For multiple diacritical marks on the same character: Type the rough/smooth breathing marks first (if they exist), followed by the acute/grave/circumflex accent (if it exists), followed by the letter, followed by the iota adscript (if it exists).

The vim greek_utf-8 keymap maps specific sequences of typed keystrokes to particular Unicode characters. The order in which they're typed thus does make a difference. This is true both for simple diacritical marks (e.g., type the accent before the character to be accented, or the iota-subscript indicator after) and for stacked-up diacritical marks (e.g., greater-than + semicolon + a gives an acute accented alpha with a smooth breathing mark (ἄ, U+1F04), while semicolon + greater-than + a gives a right-double-pointy-quote followed by an unaccented alpha (U+00bb U+03B1).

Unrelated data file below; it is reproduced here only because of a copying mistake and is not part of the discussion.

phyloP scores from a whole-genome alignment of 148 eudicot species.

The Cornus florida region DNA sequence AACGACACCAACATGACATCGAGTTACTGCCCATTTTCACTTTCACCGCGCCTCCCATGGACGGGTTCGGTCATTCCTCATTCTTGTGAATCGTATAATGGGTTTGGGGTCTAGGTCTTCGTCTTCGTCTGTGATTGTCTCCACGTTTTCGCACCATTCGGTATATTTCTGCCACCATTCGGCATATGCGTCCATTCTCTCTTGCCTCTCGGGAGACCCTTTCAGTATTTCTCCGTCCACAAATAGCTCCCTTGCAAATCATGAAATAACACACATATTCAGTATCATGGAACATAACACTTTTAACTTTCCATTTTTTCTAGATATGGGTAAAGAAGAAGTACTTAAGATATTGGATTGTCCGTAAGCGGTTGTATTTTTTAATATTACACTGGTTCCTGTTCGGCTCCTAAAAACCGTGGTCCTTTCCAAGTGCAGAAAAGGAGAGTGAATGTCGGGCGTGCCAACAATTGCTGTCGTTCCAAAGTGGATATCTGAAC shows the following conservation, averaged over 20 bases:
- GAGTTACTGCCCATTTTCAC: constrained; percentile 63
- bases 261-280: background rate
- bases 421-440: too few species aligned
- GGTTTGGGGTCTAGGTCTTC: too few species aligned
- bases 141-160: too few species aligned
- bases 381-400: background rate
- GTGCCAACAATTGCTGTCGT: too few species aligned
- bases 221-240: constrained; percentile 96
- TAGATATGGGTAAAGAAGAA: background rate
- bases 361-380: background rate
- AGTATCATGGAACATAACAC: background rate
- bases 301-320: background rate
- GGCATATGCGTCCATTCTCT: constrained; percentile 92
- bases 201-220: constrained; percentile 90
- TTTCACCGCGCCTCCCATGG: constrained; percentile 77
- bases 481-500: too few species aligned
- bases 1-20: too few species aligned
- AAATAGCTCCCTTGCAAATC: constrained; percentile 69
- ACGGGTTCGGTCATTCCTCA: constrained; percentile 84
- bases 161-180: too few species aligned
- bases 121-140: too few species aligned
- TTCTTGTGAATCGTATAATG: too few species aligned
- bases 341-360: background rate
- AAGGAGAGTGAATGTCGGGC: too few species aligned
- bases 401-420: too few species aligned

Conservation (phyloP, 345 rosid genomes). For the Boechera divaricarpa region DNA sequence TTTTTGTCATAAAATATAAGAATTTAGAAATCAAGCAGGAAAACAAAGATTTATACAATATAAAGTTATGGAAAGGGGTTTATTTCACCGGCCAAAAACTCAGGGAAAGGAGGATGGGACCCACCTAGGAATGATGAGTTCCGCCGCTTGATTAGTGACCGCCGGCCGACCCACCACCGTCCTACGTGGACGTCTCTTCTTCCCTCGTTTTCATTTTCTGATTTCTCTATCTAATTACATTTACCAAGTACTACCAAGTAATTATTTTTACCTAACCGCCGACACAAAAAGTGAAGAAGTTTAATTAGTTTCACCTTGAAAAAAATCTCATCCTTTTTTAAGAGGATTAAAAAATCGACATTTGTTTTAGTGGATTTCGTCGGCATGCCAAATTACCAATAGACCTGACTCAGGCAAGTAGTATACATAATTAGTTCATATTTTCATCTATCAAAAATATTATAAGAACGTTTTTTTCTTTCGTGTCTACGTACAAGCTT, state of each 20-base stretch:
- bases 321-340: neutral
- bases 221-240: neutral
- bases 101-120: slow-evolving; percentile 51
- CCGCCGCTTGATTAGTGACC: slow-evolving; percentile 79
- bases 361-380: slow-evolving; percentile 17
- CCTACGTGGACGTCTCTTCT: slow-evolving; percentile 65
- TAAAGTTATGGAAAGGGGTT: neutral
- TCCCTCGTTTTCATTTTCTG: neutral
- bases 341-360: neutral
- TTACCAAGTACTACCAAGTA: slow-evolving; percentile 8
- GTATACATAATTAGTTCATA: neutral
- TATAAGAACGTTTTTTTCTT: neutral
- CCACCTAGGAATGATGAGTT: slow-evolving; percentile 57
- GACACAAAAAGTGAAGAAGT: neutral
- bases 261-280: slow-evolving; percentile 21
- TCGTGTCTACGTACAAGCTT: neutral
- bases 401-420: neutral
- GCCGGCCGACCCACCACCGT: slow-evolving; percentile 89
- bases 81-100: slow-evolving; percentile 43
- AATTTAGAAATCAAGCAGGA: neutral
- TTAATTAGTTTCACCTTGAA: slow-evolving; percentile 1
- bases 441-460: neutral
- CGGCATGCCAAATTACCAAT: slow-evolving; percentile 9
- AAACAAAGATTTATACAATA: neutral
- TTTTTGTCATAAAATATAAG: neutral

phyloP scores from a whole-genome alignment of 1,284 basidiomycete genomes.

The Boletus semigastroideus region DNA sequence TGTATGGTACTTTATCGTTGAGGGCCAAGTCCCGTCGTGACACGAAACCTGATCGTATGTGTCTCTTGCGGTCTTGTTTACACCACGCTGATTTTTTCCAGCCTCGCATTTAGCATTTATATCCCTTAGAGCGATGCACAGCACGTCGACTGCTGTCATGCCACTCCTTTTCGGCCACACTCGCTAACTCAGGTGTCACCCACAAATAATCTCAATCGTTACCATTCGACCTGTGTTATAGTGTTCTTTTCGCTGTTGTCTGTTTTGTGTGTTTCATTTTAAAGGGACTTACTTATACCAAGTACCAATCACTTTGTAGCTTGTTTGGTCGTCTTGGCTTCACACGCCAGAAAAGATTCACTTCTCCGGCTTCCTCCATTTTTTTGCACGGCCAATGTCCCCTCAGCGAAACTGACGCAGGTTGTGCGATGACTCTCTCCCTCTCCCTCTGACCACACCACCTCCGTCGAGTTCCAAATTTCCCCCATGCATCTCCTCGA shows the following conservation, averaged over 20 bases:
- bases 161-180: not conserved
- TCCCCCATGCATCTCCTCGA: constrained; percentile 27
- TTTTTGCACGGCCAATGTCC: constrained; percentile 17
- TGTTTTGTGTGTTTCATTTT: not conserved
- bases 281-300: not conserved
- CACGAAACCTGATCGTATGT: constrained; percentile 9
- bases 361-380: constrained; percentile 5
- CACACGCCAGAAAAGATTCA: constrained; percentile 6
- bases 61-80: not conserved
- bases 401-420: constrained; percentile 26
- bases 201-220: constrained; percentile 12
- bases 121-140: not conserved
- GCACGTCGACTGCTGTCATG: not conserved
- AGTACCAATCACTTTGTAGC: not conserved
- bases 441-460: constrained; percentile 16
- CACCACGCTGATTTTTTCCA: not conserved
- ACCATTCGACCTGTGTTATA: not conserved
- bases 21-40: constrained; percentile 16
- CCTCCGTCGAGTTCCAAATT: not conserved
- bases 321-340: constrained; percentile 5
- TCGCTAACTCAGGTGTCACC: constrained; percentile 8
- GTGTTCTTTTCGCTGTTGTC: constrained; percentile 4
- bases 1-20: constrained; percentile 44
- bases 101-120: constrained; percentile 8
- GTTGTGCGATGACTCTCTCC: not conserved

Typing the diacritical mark (e.g., the semicolon for acute accent) followed by a sufficient pause or followed by a character with which it cannot compose will result in the diacritical mark itself. (Exeption: iota subscript (type the vertical bar twice: || gives ͺ); it is not possible to do an iota adscript by itself.)

The results here are in the Unicode "Greek Extended" range (U+1F00 to U+1FFF). (Exception: acute accent (U+0384)

2.6. Common Punctuation

2.6.1. Period

Use an ordinary ASCII period. It maps to U+002E.

2.6.2. Semicolon/Greek Question Mark

U+037E "GREEK QUESTION MARK" ("erotimatiko," visually like an ASCII/Latin-1 semicolon) is the unshifted upper-left key (where the "q" is on a QWERTY keyboard). The QWERTY semicolon, if pressed by itself with a pause afterward, or if pressed just before another key with which an acute accent cannot compose, produces an ASCII/Lating-1 semicolon (U+003B)